The United Nations Office on Drugs & Crime reports that the estimated amount of money laundered annually is 2-5% of the global GDP. To put that in number, the losses due to money laundering are $800 billion – $2 trillion. Following the Anti-Money Laundering Act 2020 being signed into law in the US, the EU and its member states are enacting the same legislation to combat money laundering and terrorist funding. In this article, we will go over the requirements for banks and financial institutions to conduct identity checks for money laundering and terrorist financing and the Know Your Customer process.
Identity Checks for Money Laundering & Fraud Prevention in EU
Identity checks are crucial for banks and financial institutions to screen for money laundering, fraud and uncover illegal financial activities. KYC (Know Your Customer) is the process of verifying a customer’s identity to ensure the customer provides personally identifiable information. KYC is also needed to understand the past financial behavior of customers with previous institutions or other money service providers.
The Know Your Customer regulation helps in ensuring that the financial institution’s services aren’t misused for money laundering. Compliance with KYC ensures that customers with a suspicious financial background aren’t approved for an account at the bank or other institutions.
There is a major push to develop identity documents across the EU because most Member States have their own independent regulations regarding KYC and ID verification.
One of the biggest challenges with identity document verification is forgery and document tampering. EU passports, national IDs, and other identity documents are targets for regular ID thieves and criminals. A strong AML compliance program includes ID tampering and fraud prevention strategies.
Regulators and law enforcement authorities face threats every day such as:
Common methods used in document tampering are:
It is crucial for banks and financial institutions to keep their eye out for these threats and illegal activities during KYC verification processes. Banks and other institutions should focus on detecting the fraudsters in the manual and remote onboarding process.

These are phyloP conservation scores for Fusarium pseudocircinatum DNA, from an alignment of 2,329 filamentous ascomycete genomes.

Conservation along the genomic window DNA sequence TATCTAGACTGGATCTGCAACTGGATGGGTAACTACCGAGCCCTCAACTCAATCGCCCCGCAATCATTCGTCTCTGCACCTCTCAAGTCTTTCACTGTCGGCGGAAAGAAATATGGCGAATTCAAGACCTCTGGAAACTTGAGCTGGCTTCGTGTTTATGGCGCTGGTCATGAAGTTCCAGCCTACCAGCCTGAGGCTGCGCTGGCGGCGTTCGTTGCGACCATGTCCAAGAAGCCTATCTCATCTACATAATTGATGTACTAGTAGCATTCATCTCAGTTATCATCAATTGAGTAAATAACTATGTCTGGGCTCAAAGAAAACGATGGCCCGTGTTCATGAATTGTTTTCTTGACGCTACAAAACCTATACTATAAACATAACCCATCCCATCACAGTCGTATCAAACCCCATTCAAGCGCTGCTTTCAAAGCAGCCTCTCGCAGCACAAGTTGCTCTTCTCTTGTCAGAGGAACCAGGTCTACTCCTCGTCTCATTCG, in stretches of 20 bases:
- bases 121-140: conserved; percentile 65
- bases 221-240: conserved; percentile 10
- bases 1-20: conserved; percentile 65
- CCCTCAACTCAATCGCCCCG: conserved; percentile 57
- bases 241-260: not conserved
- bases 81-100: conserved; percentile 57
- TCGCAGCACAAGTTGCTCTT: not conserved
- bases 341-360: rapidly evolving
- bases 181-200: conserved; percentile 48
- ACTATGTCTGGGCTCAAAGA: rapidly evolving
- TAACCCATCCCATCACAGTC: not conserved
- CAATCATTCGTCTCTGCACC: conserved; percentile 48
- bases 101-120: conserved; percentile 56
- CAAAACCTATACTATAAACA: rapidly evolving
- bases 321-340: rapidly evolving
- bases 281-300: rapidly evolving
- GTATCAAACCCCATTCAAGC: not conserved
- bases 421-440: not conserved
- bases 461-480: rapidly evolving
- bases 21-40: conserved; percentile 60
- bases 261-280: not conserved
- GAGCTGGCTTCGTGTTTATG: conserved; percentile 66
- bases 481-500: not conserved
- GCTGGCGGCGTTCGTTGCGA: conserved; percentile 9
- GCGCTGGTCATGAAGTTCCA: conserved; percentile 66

eKYC comes with a number of challenges not just in the sense of applying numerous regulations and obligations from regulators and preventing tampering of ID cards. Banks have to be able to use anti-fraud technology such as liveness detection to prevent bad actors before they access the bank’s resources for their gain.
Ever since the beginning of the Covid-19 Pandemic, banks had to switch to digital technologies. Banks all over the world are now facing challenges with online financial services.
The European Union has forced a number of regulations and laws in the past two years including:
According to industry experts, financial institutions and authorities do even more in their fight against money laundering and terrorist financing. The aim should be to close gaps and loopholes in the current legislation, clarifying regulatory details and toughening criminal penalties across the EU.
The new directive brought better insights and clarification and transparency in regards to some areas:
According to some experts, the EU Second Payment Services Directive is bringing in change and innovation in the online payment industry. The directive consists of two main elements of popular importance for e-commerce merchants: strong customer authentication and the emergence of two types of new regulated payment providers. Privacy and customer experience are among the most critical aspects that push new bank customers to complete the onboarding process.
General Data Protection Regulation (GDPR) is a number of directives for the European Union (EU) that enhance the protection of the personal data of EU citizens. It also requires companies to comply with the latest rules and regulations that enhance the data privacy and security of every individual within the EU. These rules are strict and include many rules that increase the rights of data subjects.
Three concepts are important under the GDPR: